January lockdown saw 700,000 more workers furloughed

August Graham, PA City Reporter
·3 min read

The number of people on furlough ballooned by around 700,000 in January as harsher lockdown restrictions were imposed at the beginning of the month.

Around 4.7 million people were furloughed on January 31, up from four million a month earlier, the Treasury revealed on Thursday.

It means 16% of eligible workers were furloughed at the end of January.

In total, 11.2 million employees across the UK have been given cash under the scheme, which pays up to 80% of salaries to those who cannot work because of Covid-19 restrictions.

As of February 15, a total of £53.8 billion had been claimed since the furlough scheme began last year.

The data shows lockdown has hit the accommodation and food services sector worst, as it furloughed 1.15 million people, with 68% of employers tapping into the scheme – an increase of three percentage points since December 31.

The wholesale and retail sector, which had furloughed nearly 1.9 million in April, only had 938,500 employees on furlough on January 31.

Charlie McCurdy, researcher at the Resolution Foundation, said: “Today’s HMRC data shows that the Job Retention Scheme again took the strain during the latest lockdown with an increase of almost a million people on the scheme during January.

“Furlough has once again played a crucial role in protecting incomes and keeping a lid on rising unemployment. But with almost five million workers still on furlough in the most recent data, our biggest labour market challenges may be ahead of, rather than behind, us. “

Separately, Treasury figures show businesses took out a further £2.2 billion of Government-backed loans in the last month.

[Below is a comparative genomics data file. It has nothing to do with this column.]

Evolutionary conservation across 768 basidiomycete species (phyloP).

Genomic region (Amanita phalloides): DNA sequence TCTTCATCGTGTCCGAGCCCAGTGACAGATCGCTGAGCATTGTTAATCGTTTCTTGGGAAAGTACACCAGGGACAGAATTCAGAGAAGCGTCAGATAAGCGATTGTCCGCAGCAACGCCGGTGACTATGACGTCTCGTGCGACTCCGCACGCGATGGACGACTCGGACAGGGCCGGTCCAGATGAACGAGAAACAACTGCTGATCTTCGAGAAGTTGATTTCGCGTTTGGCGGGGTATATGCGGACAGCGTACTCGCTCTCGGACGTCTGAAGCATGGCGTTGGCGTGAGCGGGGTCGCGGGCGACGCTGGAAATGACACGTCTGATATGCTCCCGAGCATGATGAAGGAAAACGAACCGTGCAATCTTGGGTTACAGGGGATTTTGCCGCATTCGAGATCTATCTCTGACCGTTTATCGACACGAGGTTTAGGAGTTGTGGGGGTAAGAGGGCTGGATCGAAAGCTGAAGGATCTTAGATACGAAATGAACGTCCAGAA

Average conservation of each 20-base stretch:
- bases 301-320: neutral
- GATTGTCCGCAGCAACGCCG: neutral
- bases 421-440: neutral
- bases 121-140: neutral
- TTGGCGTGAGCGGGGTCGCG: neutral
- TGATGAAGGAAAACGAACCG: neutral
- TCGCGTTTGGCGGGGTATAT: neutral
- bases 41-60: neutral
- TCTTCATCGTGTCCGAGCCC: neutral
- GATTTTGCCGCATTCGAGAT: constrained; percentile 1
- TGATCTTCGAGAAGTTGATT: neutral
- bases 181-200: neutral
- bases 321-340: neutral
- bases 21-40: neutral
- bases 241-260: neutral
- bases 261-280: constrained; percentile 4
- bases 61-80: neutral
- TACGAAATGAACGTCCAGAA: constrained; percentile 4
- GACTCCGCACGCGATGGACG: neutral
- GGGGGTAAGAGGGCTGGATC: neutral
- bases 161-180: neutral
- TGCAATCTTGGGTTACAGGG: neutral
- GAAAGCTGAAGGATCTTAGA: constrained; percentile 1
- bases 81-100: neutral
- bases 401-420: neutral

The coronavirus business interruption loan scheme (CBILS) was most popular, with a further £1.2 billion lent.

It means that in total, nearly £73 billion has been lent under the scheme and its two sister schemes – the coronavirus large business interruption loan scheme and the bounce back loan scheme.

The loans are offered on different terms, but the money is provided by normal lenders who receive a guarantee from the Government that if a business cannot repay the banks can claim all or part of the loan from the Treasury.

More than 1.5 million businesses have taken bounce back loans, with the first repayments due in May.

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Businesses have been given the option to take an interest and repayment holiday for six months if they do not feel able to pay. They can also take three six-month periods of only paying interest and extend the repayment period from six to 10 years.

The furlough figures show that while 1.5 million workers using the scheme are employed by big companies, it is staff at small firms with between two and four employees who are most likely to be furloughed.

These companies filed claims for more than 620,000 staff, or 36% of those eligible to be furloughed. Among larger businesses with more than 250 employees, only 9% of eligible staff were furloughed – the lowest proportion.

On average, women are more likely than men to be furloughed, however in London and Northern Ireland the furlough rate among eligible male employees is higher than among women.

By local authority, South Lakeland in Cumbria had the highest take-up rate in the country at the end of January, at 26%. The lowest rates were found in Boston, Lincolnshire, and in Orkney and Shetland, at 9%.